Magnificent Moments: Mad Men, A Night to Remember (s2e8) [Spoiler]

There have been many great moments in Mad Men involving Joan Halloway, but this week’s Mad Men Magnificent Moment goes to the best one so far. The show closes with a montage of evening activities: Joan getting our of her work clothes, Peggy bathing, Father Gill jamming out, Don drinking a Heineken in the office.

The context here is Joan’s disappointment at her loss of the TV script reading gig. It’s already clear that she’s enjoyed the job more than she expected, and moreover that she takes pride in her accomplishments — she impressed clients, and did so in a way that no man in the firm could possibly have. She deserved the credit and recognition that was her due, and instead they took the success that she gift-wrapped for them and used it as proof that they should hire a man (who will still rely on her for the details) to do her job. And since Joan is concealing her disappointment, we cannot know what she is thinking through dialog. She’s no crier, or shouter, or one to break things, and even if she did any of those things, all we’d know was that she was upset, and sure we’d know why, but without being drawn into her. What’s called for is a moment that innately connects her feelings with the exact situation that give rise to the injustice.

This week’s Mad Men Magnificent Moment is Joan sitting on her bed, back to the viewer, turned slightly in profile, slipping her bra strap off of her shoulder, and idly massaging the clearly painful indentation the strap creates there. In a single instant we know that she does this every night, that she is used to this pain and has no expectation of it changing. We may even imagine that she suffers from pain in her back, or will later in life. We see that her breasts, which she uses (and the men in her office view) as one of her assets, exact a toll on her, but that toll is so internalized and accepted that she is barely conscious of it. This is synecdoche for her womanhood in general: the physical pain Joan suffers is a direct result of being a woman. So it goes with her life — she is resigned (for now, at least) to the frustrations and degradations of being a woman working in an office in 1961. With uncomfortable strap marks and the glass ceiling, she sees no alternative to just putting up with it.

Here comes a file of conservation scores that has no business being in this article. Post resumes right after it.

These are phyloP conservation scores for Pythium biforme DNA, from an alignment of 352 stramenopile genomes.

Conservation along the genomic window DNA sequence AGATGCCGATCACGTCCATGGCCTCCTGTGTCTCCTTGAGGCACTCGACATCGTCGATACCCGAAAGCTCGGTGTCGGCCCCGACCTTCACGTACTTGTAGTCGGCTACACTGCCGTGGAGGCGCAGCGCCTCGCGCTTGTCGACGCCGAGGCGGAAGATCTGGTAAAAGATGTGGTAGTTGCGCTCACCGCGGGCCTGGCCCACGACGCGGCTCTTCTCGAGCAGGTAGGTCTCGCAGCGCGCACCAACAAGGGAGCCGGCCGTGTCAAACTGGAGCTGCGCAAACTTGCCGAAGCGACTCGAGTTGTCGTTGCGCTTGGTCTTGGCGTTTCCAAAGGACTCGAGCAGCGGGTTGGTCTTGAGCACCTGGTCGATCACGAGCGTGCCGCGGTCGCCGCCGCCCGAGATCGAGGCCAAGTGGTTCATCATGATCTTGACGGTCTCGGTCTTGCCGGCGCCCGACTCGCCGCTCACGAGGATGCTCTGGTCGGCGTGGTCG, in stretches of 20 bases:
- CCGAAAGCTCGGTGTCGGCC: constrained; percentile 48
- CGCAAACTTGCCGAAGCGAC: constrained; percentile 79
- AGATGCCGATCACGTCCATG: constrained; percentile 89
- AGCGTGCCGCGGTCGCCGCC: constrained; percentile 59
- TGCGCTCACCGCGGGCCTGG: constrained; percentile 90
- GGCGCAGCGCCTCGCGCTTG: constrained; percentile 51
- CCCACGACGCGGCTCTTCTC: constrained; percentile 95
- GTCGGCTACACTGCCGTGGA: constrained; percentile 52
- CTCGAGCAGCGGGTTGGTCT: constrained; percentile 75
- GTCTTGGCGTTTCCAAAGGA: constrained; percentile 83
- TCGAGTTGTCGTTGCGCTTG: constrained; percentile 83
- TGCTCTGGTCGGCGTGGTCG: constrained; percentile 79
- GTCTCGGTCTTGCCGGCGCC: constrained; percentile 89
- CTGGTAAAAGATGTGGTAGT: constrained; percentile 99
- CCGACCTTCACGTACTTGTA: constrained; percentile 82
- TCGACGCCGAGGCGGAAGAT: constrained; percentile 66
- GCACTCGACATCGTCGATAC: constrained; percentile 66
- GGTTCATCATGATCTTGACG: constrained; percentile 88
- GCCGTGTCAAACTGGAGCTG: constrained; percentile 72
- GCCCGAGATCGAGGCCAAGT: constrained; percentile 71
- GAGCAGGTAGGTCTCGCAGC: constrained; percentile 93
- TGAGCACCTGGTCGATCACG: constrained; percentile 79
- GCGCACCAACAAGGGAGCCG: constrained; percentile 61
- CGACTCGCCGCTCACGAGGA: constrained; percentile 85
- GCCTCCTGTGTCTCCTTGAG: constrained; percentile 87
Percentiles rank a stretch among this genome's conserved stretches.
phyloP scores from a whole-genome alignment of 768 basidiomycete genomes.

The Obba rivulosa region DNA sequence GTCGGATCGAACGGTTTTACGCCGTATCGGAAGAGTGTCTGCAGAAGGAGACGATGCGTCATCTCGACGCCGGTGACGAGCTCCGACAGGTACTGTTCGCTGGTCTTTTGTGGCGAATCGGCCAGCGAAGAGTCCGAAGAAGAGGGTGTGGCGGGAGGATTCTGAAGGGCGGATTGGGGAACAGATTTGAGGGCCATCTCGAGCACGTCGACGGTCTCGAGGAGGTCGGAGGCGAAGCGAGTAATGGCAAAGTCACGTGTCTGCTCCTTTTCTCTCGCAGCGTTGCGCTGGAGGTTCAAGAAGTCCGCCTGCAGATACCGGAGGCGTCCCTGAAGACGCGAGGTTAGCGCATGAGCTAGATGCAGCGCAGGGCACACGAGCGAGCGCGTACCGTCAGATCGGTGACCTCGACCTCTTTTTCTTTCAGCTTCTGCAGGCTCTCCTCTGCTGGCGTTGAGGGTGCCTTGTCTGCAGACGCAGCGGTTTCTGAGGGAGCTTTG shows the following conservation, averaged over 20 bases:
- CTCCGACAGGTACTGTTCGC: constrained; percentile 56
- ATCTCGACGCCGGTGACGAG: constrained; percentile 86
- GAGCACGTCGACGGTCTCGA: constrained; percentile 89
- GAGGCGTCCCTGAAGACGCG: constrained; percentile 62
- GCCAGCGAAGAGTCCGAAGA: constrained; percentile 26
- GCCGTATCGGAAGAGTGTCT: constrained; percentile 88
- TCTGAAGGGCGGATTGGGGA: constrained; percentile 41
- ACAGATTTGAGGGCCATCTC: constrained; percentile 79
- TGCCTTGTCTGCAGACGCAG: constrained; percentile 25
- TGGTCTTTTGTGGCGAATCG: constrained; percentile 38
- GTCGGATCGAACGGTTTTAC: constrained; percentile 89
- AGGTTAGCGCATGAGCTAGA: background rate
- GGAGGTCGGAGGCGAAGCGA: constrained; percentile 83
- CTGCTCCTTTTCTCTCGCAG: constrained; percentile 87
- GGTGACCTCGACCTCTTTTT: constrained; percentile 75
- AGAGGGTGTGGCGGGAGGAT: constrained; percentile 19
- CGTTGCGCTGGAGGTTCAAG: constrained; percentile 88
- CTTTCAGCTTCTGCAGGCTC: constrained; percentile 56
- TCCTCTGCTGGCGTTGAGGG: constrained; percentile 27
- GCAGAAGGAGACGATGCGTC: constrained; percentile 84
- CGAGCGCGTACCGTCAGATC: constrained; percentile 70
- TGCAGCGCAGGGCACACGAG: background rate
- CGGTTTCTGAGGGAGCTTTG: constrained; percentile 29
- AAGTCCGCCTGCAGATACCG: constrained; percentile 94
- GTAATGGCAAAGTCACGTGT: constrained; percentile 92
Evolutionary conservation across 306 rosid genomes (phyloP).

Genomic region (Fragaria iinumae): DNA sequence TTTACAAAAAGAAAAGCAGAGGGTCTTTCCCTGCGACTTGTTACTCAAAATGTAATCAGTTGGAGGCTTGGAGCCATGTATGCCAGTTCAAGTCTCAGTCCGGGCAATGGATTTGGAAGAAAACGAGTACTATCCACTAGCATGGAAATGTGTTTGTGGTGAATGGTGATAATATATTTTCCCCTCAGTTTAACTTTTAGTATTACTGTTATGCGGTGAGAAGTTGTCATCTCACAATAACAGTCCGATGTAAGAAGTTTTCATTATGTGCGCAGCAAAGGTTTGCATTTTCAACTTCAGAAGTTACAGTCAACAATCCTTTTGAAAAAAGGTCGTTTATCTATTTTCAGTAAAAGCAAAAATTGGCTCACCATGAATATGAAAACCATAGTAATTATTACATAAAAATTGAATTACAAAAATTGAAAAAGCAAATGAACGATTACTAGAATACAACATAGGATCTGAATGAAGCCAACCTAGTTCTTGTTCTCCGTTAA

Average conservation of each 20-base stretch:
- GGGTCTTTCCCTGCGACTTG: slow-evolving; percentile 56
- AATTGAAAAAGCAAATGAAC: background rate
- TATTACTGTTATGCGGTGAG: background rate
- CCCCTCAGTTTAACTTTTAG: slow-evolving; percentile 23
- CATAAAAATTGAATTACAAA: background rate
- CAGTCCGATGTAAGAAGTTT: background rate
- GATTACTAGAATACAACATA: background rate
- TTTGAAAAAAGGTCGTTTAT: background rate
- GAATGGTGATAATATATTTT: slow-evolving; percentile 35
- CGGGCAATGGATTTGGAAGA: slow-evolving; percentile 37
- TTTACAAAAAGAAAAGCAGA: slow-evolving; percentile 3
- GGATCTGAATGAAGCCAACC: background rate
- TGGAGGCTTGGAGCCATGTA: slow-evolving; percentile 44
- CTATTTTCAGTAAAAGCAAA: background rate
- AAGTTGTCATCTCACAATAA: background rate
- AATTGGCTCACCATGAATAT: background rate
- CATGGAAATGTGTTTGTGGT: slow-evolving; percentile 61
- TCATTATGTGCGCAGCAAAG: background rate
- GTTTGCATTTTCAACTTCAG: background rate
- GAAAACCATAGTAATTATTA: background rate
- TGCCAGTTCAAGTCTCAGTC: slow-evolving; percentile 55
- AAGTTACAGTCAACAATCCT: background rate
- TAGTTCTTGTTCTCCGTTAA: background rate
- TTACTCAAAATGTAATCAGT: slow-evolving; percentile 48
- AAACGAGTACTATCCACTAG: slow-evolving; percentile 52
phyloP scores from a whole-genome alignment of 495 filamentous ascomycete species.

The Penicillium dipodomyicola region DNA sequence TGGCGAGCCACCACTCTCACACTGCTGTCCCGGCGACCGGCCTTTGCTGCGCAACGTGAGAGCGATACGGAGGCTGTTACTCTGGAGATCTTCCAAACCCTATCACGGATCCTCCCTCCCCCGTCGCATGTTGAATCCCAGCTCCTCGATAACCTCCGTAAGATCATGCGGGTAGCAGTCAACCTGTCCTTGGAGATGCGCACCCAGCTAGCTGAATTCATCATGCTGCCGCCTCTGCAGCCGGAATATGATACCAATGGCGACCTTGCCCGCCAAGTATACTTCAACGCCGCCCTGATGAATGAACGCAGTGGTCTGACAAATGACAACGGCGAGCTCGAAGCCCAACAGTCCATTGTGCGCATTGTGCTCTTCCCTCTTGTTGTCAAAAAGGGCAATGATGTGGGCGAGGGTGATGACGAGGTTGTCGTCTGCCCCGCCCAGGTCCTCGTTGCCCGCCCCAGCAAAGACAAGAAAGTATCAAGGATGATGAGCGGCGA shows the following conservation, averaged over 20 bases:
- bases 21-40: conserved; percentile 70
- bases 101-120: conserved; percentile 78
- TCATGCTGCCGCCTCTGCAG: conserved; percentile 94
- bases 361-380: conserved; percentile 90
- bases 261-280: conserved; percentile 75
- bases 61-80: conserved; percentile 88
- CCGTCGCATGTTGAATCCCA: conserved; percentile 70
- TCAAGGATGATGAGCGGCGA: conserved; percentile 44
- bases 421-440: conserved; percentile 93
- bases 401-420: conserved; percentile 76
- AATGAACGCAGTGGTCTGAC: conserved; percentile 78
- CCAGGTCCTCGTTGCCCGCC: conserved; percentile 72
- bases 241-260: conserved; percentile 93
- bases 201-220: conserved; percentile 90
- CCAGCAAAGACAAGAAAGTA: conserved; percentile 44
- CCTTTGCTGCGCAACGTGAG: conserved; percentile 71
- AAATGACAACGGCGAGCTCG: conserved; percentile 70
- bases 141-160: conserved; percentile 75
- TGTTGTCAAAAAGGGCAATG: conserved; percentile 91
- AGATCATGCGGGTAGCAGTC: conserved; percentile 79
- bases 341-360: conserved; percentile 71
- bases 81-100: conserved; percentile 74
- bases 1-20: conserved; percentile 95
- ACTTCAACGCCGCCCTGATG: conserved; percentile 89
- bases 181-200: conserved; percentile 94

Joan pensive

Update: When I went to add this still as an illustration, I watched the scene again and read it slightly differently, she kinda acknowledges the strap mark and frowns at it, looks away, then back at it, and then goes distant. Like she’s used to fretting about it for moments at a time before resigning herself again. Slight elaboration on the above.